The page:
In the movie Terminator 2, there is a memorable scene where Sarah Connor carves some words into a park bench.
I think those words hold a special meaning for those of us interested in the future of virtual worlds like Second Life, OpenSim, and whatever new worlds will come.
And I believe it’s a very bright future. For everyone.
This past week, I visited Turku, Finland to speak at and attend a conference at Åbo Akademi University on “The Prospects of Learning in Second Life.” The conference was organized by Kim Holmberg (SL: Kim Zwiers) and Isto Huvila (SL: Ab Marvin), both of whom were the very first university teachers to use Second Life in education in Finland.
I gave the opening keynote on “Innovative Learning in Second Life and Beyond.” My presentation was not recorded, but you can get the gist of my talk from my online slides. I discussed the importance of Second Life projects that focus on building community and connectivity, and the importance of adopting a broad perspective on virtual worlds. How Second Life fits into a “multi-grid” strategy that includes platforms like OpenSim, how the connections between these different platforms is critical to long-term success, and how we should all be excited about the future possibilities of virtual worlds for learning. To conclude my presentation, I gave a live demo of OpenSim on a USB key as well as an exploration of jokaydiaGRID and a visit to other grids via Hypergrid teleporting.
It was a wonderful international conference full of pioneering educators. I think we all walked away with new ideas for learning in virtual worlds, new plans for future projects, and new opportunities for collaboration around the world.
As I sat on the airplane returning home, I felt rejuvenated. I’ve always been an optimist about the future of virtual worlds in general. And this conference reignited my belief that educators will play an important role in paving the successful future of virtual worlds.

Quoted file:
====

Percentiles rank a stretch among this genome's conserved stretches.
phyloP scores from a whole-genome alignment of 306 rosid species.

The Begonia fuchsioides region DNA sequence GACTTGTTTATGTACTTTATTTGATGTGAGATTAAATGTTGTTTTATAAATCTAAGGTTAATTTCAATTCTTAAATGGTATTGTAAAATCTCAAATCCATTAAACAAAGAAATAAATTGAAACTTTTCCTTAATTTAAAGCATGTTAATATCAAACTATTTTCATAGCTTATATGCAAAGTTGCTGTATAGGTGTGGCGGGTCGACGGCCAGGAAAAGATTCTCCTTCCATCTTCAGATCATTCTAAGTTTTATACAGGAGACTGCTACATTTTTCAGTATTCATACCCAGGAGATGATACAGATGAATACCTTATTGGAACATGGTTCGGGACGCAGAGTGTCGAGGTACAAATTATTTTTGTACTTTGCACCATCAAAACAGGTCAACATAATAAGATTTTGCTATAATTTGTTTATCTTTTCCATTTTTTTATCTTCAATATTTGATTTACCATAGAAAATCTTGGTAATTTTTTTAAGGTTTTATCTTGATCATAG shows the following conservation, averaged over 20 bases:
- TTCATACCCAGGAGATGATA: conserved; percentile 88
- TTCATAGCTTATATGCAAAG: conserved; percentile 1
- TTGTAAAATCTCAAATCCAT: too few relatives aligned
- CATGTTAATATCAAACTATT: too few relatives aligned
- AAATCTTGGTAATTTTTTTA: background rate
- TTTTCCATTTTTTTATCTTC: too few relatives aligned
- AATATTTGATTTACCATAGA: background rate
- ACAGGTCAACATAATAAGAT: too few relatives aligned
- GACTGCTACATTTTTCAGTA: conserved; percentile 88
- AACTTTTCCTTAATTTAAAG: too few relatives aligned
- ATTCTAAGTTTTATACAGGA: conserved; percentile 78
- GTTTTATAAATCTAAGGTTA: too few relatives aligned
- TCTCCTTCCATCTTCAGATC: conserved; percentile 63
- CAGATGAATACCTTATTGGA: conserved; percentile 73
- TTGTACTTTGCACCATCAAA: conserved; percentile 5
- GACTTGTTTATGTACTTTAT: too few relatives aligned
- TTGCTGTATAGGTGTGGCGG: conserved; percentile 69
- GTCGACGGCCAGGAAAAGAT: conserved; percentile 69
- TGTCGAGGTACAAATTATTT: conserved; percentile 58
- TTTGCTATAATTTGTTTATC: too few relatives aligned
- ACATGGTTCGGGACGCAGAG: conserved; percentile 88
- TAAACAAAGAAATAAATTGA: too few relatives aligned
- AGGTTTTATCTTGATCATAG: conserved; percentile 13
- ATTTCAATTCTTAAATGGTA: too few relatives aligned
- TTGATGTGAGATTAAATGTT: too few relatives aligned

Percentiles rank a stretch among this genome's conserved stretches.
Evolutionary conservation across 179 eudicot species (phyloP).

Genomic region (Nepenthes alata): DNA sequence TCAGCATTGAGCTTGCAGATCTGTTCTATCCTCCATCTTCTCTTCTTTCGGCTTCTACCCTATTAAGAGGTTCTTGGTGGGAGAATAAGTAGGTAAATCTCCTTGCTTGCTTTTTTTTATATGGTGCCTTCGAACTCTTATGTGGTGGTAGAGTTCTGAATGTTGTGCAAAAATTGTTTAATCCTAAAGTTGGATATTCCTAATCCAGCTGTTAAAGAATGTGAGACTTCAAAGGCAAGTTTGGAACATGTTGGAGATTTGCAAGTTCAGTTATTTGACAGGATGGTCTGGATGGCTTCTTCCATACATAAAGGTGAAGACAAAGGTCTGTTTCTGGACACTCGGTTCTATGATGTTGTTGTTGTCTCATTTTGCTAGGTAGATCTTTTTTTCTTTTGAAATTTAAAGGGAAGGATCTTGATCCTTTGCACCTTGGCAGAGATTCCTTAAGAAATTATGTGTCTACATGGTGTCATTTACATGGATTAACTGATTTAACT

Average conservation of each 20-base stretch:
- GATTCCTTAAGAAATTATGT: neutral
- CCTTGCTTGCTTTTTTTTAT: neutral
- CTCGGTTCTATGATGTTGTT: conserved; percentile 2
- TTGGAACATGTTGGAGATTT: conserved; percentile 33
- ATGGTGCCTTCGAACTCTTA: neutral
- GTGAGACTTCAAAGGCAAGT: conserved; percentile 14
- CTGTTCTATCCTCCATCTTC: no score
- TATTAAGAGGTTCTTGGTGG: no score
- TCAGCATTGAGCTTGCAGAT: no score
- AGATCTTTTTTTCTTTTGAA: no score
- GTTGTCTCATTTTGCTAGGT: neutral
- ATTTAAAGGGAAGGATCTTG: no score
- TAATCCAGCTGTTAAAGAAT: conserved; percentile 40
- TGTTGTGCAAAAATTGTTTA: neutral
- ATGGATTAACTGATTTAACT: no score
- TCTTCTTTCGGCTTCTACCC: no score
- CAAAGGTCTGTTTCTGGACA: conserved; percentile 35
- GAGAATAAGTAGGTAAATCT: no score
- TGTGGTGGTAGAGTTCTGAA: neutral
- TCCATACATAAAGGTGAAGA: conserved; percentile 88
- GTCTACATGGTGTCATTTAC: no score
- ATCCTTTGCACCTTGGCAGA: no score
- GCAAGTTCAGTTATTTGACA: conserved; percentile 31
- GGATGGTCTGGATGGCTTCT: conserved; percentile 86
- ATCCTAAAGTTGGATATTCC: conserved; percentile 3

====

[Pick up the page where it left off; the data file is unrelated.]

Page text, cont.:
But the role of educators is just one part of the puzzle.
The evolution and growth of virtual worlds involves many different communities. It involves communities of developers and programmers working on the technical infrastructure of virtual worlds. It involves companies that spring up to create different platforms to explore. And it involves all the people who use virtual worlds to create communities that reflect the whole spectrum of human interest and dreams.
At the intersection of all these communities is where the future lies. No single company or community holds the keys to this future. The keys to the future are in many different hands. And it’s how those hands work together that will determine the success of virtual worlds for everyone.
At this moment in history, people are facing a great deal of change and uncertainty around the future of virtual worlds. In particular, people with a vested interest in Second Life are understandably concerned about the future of the platform, unsure of what Linden Lab has planned for the future. Only time will tell what Linden Lab chooses to do. My own personal hope is that Linden Lab will continue to improve Second Life for the benefit of all its users, and that Second Life will evolve into a platform that can eventually interconnect with other virtual world platforms. I see connectivity as the key factor for any specific virtual world’s long-term success, which is why my attention is so focused on the current work involving OpenSim and Hypergrid these days.
But one thing for certain is that the future of virtual worlds hinges on much more than the decisions of any specific company or a single virtual world platform. The past has shown us that virtual world platforms inevitably change over time. Sometimes they evolve into places that offer new opportunities, and sometimes they simply disappear. But the communities of people involved in their creation and creative use always remains. And it’s how these communities work together to adapt to change that determines their ultimate success or failure.
We have amazing resources at our disposal to create a bright future for virtual worlds. Our resources are a global community of pioneers that encompasses virtual world companies, open source developers, educators, content creators, entrepreneurs, artists, community organizers, and dreamers.
Our own individual future and the future of virtual worlds will be what we all choose to make, working together. The future does not depend on fate. It depends on our critical planning and collaboration.
There is no fate but what we make.
So if you are a virtual world pioneer feeling overcome by storms at sea and such things beyond your control, take a moment to sit down and carve those words on a picnic table. Or on prim or virtual T-shirt, if you’re feeling particularly creative.
Take a long hard look at those words, and think about all the things you can control. Think about the communities you belong to that can help you. Think about how you can help others.
Then stand up, crack your knuckles, and get to work making your own future.
-John “Pathfinder” Lester